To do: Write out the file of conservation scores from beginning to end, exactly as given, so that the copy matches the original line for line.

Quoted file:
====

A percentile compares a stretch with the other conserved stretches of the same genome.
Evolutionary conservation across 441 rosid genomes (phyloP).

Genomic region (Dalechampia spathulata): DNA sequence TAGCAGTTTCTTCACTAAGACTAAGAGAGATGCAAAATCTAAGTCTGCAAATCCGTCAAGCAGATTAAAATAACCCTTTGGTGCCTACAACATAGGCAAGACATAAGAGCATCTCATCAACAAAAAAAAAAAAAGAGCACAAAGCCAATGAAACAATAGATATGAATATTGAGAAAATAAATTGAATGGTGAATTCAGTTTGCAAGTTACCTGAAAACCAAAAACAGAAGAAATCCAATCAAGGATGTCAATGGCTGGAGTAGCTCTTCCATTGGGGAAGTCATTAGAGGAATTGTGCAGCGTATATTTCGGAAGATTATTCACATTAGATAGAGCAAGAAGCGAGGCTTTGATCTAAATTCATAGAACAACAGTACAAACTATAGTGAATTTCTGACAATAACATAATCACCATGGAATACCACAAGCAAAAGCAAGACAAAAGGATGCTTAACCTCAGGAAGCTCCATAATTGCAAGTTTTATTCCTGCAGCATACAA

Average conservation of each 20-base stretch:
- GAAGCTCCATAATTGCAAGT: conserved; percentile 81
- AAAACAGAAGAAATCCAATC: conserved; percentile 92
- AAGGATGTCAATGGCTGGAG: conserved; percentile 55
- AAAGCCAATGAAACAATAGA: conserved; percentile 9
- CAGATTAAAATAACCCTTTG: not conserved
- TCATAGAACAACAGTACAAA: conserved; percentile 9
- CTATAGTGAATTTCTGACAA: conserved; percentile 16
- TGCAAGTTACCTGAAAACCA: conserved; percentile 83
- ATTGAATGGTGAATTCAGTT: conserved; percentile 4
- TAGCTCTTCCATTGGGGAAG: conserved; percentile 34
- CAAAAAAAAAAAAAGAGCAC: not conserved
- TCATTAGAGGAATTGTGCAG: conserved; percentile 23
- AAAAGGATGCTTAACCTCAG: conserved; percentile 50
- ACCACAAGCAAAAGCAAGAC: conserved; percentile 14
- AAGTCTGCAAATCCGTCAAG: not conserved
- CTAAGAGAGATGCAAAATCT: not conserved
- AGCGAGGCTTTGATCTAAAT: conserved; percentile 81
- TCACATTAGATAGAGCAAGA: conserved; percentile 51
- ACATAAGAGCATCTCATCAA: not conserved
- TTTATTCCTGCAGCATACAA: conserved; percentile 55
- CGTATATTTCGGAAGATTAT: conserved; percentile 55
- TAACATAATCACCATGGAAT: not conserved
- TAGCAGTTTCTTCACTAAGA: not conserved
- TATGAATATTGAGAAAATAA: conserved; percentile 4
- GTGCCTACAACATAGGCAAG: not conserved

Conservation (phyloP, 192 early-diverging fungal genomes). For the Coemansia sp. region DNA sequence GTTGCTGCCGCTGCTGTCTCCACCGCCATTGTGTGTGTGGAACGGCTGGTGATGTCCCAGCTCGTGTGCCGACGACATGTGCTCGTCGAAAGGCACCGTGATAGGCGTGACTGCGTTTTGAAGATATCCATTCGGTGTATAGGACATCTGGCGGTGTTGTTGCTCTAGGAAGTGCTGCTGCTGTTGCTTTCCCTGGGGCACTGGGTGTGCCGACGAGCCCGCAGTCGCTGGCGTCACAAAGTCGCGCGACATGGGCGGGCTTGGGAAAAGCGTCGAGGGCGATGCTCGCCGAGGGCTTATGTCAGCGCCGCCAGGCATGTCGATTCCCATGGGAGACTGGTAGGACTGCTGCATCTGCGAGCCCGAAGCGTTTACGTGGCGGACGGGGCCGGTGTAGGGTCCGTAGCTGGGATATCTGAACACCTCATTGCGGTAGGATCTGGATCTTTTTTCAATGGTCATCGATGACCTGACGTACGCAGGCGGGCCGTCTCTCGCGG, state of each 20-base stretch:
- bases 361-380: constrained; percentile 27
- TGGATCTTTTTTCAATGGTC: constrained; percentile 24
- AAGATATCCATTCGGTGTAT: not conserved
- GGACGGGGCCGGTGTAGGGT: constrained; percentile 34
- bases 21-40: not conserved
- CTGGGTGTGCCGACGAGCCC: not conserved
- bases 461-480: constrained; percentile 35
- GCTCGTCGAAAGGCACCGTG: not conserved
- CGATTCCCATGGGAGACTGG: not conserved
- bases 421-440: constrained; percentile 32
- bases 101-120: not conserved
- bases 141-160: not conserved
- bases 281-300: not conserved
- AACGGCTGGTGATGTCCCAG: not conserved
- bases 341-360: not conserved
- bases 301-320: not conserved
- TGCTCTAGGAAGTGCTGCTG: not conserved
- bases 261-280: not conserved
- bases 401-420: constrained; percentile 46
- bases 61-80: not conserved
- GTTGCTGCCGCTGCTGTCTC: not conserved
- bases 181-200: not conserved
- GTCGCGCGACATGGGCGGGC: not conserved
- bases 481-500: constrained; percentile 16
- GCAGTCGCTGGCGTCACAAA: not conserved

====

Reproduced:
A percentile compares a stretch with the other conserved stretches of the same genome.
Evolutionary conservation across 441 rosid genomes (phyloP).

Genomic region (Dalechampia spathulata): DNA sequence TAGCAGTTTCTTCACTAAGACTAAGAGAGATGCAAAATCTAAGTCTGCAAATCCGTCAAGCAGATTAAAATAACCCTTTGGTGCCTACAACATAGGCAAGACATAAGAGCATCTCATCAACAAAAAAAAAAAAAGAGCACAAAGCCAATGAAACAATAGATATGAATATTGAGAAAATAAATTGAATGGTGAATTCAGTTTGCAAGTTACCTGAAAACCAAAAACAGAAGAAATCCAATCAAGGATGTCAATGGCTGGAGTAGCTCTTCCATTGGGGAAGTCATTAGAGGAATTGTGCAGCGTATATTTCGGAAGATTATTCACATTAGATAGAGCAAGAAGCGAGGCTTTGATCTAAATTCATAGAACAACAGTACAAACTATAGTGAATTTCTGACAATAACATAATCACCATGGAATACCACAAGCAAAAGCAAGACAAAAGGATGCTTAACCTCAGGAAGCTCCATAATTGCAAGTTTTATTCCTGCAGCATACAA

Average conservation of each 20-base stretch:
- GAAGCTCCATAATTGCAAGT: conserved; percentile 81
- AAAACAGAAGAAATCCAATC: conserved; percentile 92
- AAGGATGTCAATGGCTGGAG: conserved; percentile 55
- AAAGCCAATGAAACAATAGA: conserved; percentile 9
- CAGATTAAAATAACCCTTTG: not conserved
- TCATAGAACAACAGTACAAA: conserved; percentile 9
- CTATAGTGAATTTCTGACAA: conserved; percentile 16
- TGCAAGTTACCTGAAAACCA: conserved; percentile 83
- ATTGAATGGTGAATTCAGTT: conserved; percentile 4
- TAGCTCTTCCATTGGGGAAG: conserved; percentile 34
- CAAAAAAAAAAAAAGAGCAC: not conserved
- TCATTAGAGGAATTGTGCAG: conserved; percentile 23
- AAAAGGATGCTTAACCTCAG: conserved; percentile 50
- ACCACAAGCAAAAGCAAGAC: conserved; percentile 14
- AAGTCTGCAAATCCGTCAAG: not conserved
- CTAAGAGAGATGCAAAATCT: not conserved
- AGCGAGGCTTTGATCTAAAT: conserved; percentile 81
- TCACATTAGATAGAGCAAGA: conserved; percentile 51
- ACATAAGAGCATCTCATCAA: not conserved
- TTTATTCCTGCAGCATACAA: conserved; percentile 55
- CGTATATTTCGGAAGATTAT: conserved; percentile 55
- TAACATAATCACCATGGAAT: not conserved
- TAGCAGTTTCTTCACTAAGA: not conserved
- TATGAATATTGAGAAAATAA: conserved; percentile 4
- GTGCCTACAACATAGGCAAG: not conserved

Conservation (phyloP, 192 early-diverging fungal genomes). For the Coemansia sp. region DNA sequence GTTGCTGCCGCTGCTGTCTCCACCGCCATTGTGTGTGTGGAACGGCTGGTGATGTCCCAGCTCGTGTGCCGACGACATGTGCTCGTCGAAAGGCACCGTGATAGGCGTGACTGCGTTTTGAAGATATCCATTCGGTGTATAGGACATCTGGCGGTGTTGTTGCTCTAGGAAGTGCTGCTGCTGTTGCTTTCCCTGGGGCACTGGGTGTGCCGACGAGCCCGCAGTCGCTGGCGTCACAAAGTCGCGCGACATGGGCGGGCTTGGGAAAAGCGTCGAGGGCGATGCTCGCCGAGGGCTTATGTCAGCGCCGCCAGGCATGTCGATTCCCATGGGAGACTGGTAGGACTGCTGCATCTGCGAGCCCGAAGCGTTTACGTGGCGGACGGGGCCGGTGTAGGGTCCGTAGCTGGGATATCTGAACACCTCATTGCGGTAGGATCTGGATCTTTTTTCAATGGTCATCGATGACCTGACGTACGCAGGCGGGCCGTCTCTCGCGG, state of each 20-base stretch:
- bases 361-380: constrained; percentile 27
- TGGATCTTTTTTCAATGGTC: constrained; percentile 24
- AAGATATCCATTCGGTGTAT: not conserved
- GGACGGGGCCGGTGTAGGGT: constrained; percentile 34
- bases 21-40: not conserved
- CTGGGTGTGCCGACGAGCCC: not conserved
- bases 461-480: constrained; percentile 35
- GCTCGTCGAAAGGCACCGTG: not conserved
- CGATTCCCATGGGAGACTGG: not conserved
- bases 421-440: constrained; percentile 32
- bases 101-120: not conserved
- bases 141-160: not conserved
- bases 281-300: not conserved
- AACGGCTGGTGATGTCCCAG: not conserved
- bases 341-360: not conserved
- bases 301-320: not conserved
- TGCTCTAGGAAGTGCTGCTG: not conserved
- bases 261-280: not conserved
- bases 401-420: constrained; percentile 46
- bases 61-80: not conserved
- GTTGCTGCCGCTGCTGTCTC: not conserved
- bases 181-200: not conserved
- GTCGCGCGACATGGGCGGGC: not conserved
- bases 481-500: constrained; percentile 16
- GCAGTCGCTGGCGTCACAAA: not conserved